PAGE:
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Room 237

With Rodney Ascher's fantastic hoot of a movie, this year's omnipresent Sundance tagline ("Look Again") has finally lived up to its promise. Room 237 is a sustained act of tireless scrutiny, representing a near-kabbalistic approach to cinema, in which a sacred celluloid text is all that matters, and one can only aspire to offer a tentative interpretation of it—if only to then reread it yet again.

The text in question is Stanley Kubrick's supremely conceptual mind-fuck The Shining, and Room 237 serves largely as a hospitable soapbox for a few devoted fans and scholars who are free to unravel their theories on the film's "hidden meanings." The scale of devotion at play is indicated early on, when one of the speakers describes a childhood screening of 2001: A Space Odyssey as the "first religious experience" of his life. The entire movie—the full title of which actually reads Room 237: Being an Inquiry into "The Shining" in 9 Parts—plays a bit like an awe-stricken medieval exegesis of the Bible, taking the chilly story of Jack Torrance's legendary psychological meltdown as a mere starting point to comment on the nature of, well, everything.

Few tropes remain untouched; no frame is deemed inconsequential. It's all there in the Kubrick movie: colonialism, Holocaust, Freud, death, sex, and "the pastness of things."
Far-out conclusions are often reached by means of jumping upon a single detail, of which the assorted cans of Calumet baking powder (signifying the genocide of native Americans, no less) are by no means the most peripheral one. The common thread running through most of the interpretations is that of repression—either of humanity's past atrocities, or of Kubrick's own feelings after having (allegedly) faked the moon-landing footage of Apollo 11 (prominently showcased on the little boy's sweater as he approaches the eponymous room, with 237 being—duh!—the number of miles between Earth and its natural satellite).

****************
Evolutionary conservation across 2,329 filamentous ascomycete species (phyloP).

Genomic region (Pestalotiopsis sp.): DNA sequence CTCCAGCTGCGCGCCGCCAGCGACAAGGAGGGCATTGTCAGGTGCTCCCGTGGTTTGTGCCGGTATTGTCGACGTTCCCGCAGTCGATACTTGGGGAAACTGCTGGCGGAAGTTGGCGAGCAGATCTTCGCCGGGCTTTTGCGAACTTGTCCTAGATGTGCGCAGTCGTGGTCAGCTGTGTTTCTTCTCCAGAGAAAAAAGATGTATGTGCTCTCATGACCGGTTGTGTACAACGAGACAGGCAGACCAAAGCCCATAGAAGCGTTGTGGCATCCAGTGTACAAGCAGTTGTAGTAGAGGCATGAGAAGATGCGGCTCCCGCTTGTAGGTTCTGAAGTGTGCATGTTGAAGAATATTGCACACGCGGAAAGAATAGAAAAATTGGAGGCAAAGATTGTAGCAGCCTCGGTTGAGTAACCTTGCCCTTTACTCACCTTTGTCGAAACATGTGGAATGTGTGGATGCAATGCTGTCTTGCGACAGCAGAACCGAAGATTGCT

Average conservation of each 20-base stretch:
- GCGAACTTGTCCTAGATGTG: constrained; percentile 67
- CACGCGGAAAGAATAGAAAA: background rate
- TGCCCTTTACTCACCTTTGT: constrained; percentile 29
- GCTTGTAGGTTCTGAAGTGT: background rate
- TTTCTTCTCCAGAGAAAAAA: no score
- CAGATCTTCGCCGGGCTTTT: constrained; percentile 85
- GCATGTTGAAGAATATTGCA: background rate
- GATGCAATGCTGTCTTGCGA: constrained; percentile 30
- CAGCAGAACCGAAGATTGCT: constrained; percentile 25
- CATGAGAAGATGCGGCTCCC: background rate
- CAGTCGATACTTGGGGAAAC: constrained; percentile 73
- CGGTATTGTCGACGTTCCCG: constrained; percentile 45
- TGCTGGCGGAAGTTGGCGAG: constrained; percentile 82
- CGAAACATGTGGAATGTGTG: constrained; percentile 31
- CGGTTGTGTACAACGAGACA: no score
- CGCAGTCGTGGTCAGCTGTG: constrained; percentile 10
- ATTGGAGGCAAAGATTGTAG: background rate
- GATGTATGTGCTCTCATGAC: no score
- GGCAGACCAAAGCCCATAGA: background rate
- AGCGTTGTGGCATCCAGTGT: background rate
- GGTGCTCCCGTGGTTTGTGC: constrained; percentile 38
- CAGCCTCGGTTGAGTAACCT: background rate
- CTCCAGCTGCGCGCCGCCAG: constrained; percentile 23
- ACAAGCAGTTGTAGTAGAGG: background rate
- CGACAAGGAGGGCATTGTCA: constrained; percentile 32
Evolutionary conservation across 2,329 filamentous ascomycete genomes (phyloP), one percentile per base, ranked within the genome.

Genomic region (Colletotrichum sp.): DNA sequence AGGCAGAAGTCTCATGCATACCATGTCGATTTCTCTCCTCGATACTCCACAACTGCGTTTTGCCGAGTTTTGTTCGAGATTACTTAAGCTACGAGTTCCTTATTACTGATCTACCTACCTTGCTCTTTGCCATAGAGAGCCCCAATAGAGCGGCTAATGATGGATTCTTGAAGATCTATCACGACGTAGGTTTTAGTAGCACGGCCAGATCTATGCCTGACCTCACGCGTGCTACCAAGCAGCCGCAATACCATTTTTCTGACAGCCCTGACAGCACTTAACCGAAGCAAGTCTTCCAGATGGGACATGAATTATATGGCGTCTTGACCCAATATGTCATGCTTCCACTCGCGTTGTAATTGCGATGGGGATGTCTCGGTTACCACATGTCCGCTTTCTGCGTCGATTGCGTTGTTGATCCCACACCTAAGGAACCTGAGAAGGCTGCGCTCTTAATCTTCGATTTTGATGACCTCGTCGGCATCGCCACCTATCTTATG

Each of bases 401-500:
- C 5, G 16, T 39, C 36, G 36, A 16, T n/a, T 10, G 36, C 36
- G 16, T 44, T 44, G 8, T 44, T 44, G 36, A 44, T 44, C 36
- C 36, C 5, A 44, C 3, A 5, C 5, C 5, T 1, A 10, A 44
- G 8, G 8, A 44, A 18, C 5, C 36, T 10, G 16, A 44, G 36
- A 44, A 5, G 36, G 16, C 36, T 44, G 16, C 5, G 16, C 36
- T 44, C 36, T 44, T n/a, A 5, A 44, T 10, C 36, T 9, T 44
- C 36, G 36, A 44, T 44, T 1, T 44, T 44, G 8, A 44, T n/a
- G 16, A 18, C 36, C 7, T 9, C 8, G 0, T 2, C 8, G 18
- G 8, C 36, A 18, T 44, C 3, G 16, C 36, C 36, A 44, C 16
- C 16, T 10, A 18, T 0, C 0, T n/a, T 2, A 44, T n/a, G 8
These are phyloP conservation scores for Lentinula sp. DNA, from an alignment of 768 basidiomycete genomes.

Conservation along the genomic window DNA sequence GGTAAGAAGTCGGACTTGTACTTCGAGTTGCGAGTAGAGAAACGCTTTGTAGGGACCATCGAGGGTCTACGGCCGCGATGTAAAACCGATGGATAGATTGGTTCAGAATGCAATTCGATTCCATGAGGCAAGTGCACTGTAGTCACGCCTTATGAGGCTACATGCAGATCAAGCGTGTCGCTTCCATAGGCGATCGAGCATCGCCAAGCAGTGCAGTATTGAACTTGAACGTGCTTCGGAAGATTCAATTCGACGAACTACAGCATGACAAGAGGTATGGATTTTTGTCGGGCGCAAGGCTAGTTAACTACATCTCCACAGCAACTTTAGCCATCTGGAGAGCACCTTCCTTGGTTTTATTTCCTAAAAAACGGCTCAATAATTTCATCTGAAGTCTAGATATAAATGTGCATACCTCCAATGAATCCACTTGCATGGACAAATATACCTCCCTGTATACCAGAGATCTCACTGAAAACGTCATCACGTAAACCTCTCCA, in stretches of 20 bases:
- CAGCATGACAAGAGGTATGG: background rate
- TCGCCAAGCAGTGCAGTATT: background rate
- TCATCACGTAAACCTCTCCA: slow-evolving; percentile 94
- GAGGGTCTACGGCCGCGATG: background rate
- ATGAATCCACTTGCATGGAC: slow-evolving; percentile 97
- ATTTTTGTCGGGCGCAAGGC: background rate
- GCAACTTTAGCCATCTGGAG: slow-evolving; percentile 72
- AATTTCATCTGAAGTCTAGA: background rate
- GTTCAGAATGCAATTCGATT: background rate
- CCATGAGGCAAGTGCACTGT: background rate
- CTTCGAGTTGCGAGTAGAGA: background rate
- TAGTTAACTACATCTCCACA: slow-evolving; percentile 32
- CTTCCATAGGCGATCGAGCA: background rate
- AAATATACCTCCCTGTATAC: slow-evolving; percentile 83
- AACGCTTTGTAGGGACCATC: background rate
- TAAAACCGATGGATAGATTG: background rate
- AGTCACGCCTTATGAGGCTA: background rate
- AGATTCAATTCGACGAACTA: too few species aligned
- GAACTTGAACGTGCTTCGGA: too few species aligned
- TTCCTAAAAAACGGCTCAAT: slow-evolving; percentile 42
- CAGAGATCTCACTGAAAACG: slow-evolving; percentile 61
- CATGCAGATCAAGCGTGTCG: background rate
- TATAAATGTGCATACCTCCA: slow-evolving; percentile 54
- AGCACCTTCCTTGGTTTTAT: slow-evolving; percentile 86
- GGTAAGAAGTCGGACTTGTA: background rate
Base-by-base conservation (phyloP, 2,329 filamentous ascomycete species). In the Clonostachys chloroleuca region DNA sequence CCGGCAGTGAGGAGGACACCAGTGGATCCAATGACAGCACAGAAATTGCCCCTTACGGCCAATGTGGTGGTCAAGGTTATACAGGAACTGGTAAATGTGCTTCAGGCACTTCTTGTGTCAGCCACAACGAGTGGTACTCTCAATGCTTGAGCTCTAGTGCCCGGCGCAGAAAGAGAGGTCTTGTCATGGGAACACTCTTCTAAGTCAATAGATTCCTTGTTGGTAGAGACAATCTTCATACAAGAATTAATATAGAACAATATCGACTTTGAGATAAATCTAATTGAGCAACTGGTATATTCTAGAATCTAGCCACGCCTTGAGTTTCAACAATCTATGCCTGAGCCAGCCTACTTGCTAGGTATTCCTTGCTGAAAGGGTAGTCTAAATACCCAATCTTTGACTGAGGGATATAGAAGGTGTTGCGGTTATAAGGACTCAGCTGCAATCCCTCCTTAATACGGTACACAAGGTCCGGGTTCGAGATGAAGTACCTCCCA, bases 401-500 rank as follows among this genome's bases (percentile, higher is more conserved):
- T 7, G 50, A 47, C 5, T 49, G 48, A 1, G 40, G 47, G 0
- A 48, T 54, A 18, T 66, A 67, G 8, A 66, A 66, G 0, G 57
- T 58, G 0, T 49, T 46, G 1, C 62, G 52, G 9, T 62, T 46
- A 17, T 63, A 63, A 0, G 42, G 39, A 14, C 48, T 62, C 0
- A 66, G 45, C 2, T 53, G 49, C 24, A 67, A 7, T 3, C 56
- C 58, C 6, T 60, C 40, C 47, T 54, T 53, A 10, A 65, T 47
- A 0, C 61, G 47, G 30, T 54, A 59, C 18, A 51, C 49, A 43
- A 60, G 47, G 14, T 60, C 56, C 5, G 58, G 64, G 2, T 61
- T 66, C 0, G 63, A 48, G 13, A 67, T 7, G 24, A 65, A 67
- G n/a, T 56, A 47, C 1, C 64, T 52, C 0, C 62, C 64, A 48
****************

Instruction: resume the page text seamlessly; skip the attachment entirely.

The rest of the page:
As parts of The Shining are played over and over again, accompanied by a nonstop commentary by its devotees, Room 237 manages to build up a vertiginous, slightly queasy momentum all its own. Much as in the case of Errol Morris's documentaries, where reality is often blurred into the "reality" of whoever happens to be describing it for us, so does Room 237 often suggest a peek into the minds of its speakers rather than into the realities of Kubrick's film.

In contrast to Joseph Cornell's Rose Hobart (the original act of reflective celluloid recycling), Room 237 presents itself both as an homage and as scholarship. Despite a few ironic jabs at the most outlandish theories (one of which locates a trompe-l'œil erection in a single frame of the movie, and another deciphers Kubrick's Zeus-like profile "airbrushed into the sky"), Ascher remains gently obliging to his interviewees, duly visualizing (if not always substantiating, by no fault of his own) their interpretations. He does it by means of slow motion, frame-by-frame analysis, 3D moving graphs, and—in one spectacular sequence—superimposing images from different sections of the film in an attempt to follow a suggestion made by a blogger named MSTRMIND that The Shining was meant to be watched "both forwards and backwards."

Depending on one's preferred mode of watching The Shining itself, Room 237 may play either as an exciting video essay on one of the most richly enigmatic movies of all time, or as a chronicle of obsessive fan projection, capable of reading any theory into any beloved text of choice. What's surprising are two major omissions: No one refers to the 146-minute premiere version of the film (even as an unattainable Holy Grail, discarded by its own maker), or of the fact that some of the The Shining's opening shots famously seeped into another cult item, Ridley Scott's Blade Runner.

Since Room 237 is comprised almost entirely of clips from The Shining itself, it will probably face some daunting copyright issues, which I'm not sure are resolvable at all. It will either end up as an illicitly downloadable item for Kubrick geeks, or it will help rework legal definition of "fair use," so that it finally includes "making love to another person's work". Meanwhile, it's difficult not to notice that, given the seeming totality of analysis that Room 237 offers, it counts as an act of cosmic irony that the Colorado locale in which The Shining is set goes by the name of Overlook Hotel. After all, it may be that what Kubrick intended is best experienced with one's eyes wide shut.

The Sundance Film Festival runs from January 19—29.

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TAGS: 2001: a space odyssey, blade runner, errol morris, joseph cornell, ridley scott, rodney ascher, room 237, rose hobart, stanley kubrick, sundance film festival, the shining









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